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The Best Mental Health Resources for Preventing Suicide According to Nurses

Nurses Article   (623 Views 1 Replies 1,155 Words)

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So many mental health resources - How do I know which one to choose?

Suicide prevention deserves our attention every day of the year. Whether you are a nurse looking for help to share with patients, family, friends, colleagues, or for personal use, there are many reliable and evidence-based resources to provide the help that is needed.

The Best Mental Health Resources for Preventing Suicide According to Nurses

Suicide Prevention Awareness Month may be over, but mental health remains an issue that demands our constant attention and care. Thankfully, there are resources in place that work around the clock to alleviate the United States’ suicide crisis at any time of day, in any month. But with all the options for individuals suffering from mental illness, it can be difficult for patients -- and nurses -- to decipher the choices in front of them and pinpoint the type of help they need. As a nurse who has worked in federally qualified health centers, I understand the challenge of identifying resources that are both evidence-based, free, and accessible to the public. 

I have called on Jonas Nursing and Veteran Healthcare Scholars, doctoral nursing graduates and candidates, to share their go-to resources. Whether you are a nurse looking for help to share with patients, family, friends, colleagues, or for use yourself, here are our favorite online, mobile, and telephonic resources for your reference:

General Resources

For more than 80 years, this community-based nonprofit has been helping people living with mental illness and promoting overall health. The site includes useful resources like screening and decision making tools, in addition to webinars.

This is the nation’s largest grassroots mental health organization dedicated to building better lives for the millions of Americans affected by mental illness. The website breaks down step-by-step the process of finding and receiving help, making the intimidating task of tackling mental health achievable.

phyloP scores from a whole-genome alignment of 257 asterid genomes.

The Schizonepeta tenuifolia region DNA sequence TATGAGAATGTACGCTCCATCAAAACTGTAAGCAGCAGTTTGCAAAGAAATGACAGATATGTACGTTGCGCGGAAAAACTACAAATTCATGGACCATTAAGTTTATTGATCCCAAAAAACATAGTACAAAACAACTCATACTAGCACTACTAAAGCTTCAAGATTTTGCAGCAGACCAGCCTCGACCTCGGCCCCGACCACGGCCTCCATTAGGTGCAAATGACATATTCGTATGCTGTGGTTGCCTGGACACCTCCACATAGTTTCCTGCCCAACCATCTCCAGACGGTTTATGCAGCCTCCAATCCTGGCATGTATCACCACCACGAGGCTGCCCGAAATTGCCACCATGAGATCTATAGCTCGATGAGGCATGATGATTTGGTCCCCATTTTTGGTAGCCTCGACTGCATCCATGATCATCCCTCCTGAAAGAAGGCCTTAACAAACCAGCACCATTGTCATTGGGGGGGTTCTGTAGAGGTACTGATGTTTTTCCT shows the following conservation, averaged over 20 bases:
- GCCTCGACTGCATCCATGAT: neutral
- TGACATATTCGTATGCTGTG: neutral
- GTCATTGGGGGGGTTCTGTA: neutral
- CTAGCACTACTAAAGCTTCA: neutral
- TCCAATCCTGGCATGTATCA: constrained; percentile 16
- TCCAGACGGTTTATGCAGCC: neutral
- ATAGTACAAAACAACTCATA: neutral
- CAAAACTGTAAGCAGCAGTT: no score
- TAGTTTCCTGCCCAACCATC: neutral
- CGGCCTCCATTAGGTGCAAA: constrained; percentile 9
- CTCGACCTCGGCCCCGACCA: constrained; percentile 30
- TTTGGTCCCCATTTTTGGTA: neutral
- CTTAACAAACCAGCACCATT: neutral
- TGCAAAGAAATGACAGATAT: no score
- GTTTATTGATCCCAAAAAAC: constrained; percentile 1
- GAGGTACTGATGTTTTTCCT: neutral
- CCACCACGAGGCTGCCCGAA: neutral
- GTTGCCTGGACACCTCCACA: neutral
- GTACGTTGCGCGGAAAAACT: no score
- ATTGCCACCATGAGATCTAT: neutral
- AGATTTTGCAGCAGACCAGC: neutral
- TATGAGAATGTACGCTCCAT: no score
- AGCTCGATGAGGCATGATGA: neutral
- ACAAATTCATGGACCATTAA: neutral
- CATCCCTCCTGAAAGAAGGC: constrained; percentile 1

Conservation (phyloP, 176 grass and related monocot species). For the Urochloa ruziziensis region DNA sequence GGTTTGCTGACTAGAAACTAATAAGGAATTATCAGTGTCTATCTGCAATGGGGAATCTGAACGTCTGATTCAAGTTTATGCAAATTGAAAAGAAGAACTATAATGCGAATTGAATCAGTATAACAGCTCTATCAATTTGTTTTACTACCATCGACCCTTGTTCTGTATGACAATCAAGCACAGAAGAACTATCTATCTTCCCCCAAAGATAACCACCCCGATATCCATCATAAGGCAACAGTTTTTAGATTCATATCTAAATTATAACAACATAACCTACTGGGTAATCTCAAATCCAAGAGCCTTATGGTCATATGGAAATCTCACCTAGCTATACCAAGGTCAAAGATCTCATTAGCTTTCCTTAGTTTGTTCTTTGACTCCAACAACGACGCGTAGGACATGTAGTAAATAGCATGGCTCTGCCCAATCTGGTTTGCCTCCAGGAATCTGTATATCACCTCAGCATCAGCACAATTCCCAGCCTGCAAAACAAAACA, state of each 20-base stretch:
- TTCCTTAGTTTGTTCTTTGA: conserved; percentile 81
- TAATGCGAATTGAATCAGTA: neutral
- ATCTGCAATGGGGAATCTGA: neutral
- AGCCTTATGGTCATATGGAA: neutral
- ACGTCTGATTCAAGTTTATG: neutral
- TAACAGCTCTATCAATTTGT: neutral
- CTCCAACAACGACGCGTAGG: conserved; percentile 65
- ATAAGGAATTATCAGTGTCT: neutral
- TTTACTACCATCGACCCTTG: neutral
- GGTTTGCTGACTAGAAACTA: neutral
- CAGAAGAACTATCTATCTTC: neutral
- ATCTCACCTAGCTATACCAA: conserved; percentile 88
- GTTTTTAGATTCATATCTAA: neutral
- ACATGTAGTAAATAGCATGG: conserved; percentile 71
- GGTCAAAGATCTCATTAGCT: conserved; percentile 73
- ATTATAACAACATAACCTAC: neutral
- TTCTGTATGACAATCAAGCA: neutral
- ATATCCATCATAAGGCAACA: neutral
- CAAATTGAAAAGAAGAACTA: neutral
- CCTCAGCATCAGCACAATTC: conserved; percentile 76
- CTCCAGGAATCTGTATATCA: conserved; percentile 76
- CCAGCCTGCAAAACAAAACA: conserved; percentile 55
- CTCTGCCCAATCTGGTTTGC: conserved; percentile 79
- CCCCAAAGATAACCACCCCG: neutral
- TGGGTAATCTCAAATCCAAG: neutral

The Zero Suicide framework is defined by a systemwide, organizational commitment to safer suicide care in health and behavioral health care systems. This is an in-depth resource for health professionals in identifying and treating suicidal thoughts in others. 

This center offers up helpful research on mental health and suicide prevention, including vital coping strategies to help visitors to the website. The CDC hopes to build awareness of suicide and encourage a commitment to social change. It also addresses the issue of mental health within its CDC Center for Healthy Aging.

This website allows people suffering from depression or suicidal thoughts to research treatment using their zip code to find the most immediate and convenient help available. By making it easier to locate and reach treatment, this website eliminates the logistical obstacle between mental illness and recovery. 

With a rich array of information to help address mental health, postpartum depression, and post-traumatic stress, this website provides a valuable resource to Women of all ages and stages in their lives. 

This website provides a wealth of information on mental health symptoms, conditions, and treatment options geared toward patients, their families, and their healthcare providers. Notably, this resource is available in both Spanish and English. 

Helpful Hotlines

  • Source: Substance Abuse and Mental Health Services Administration (SAMHSA) National Suicide Prevention Lifeline 1-800-273-TALK (8255)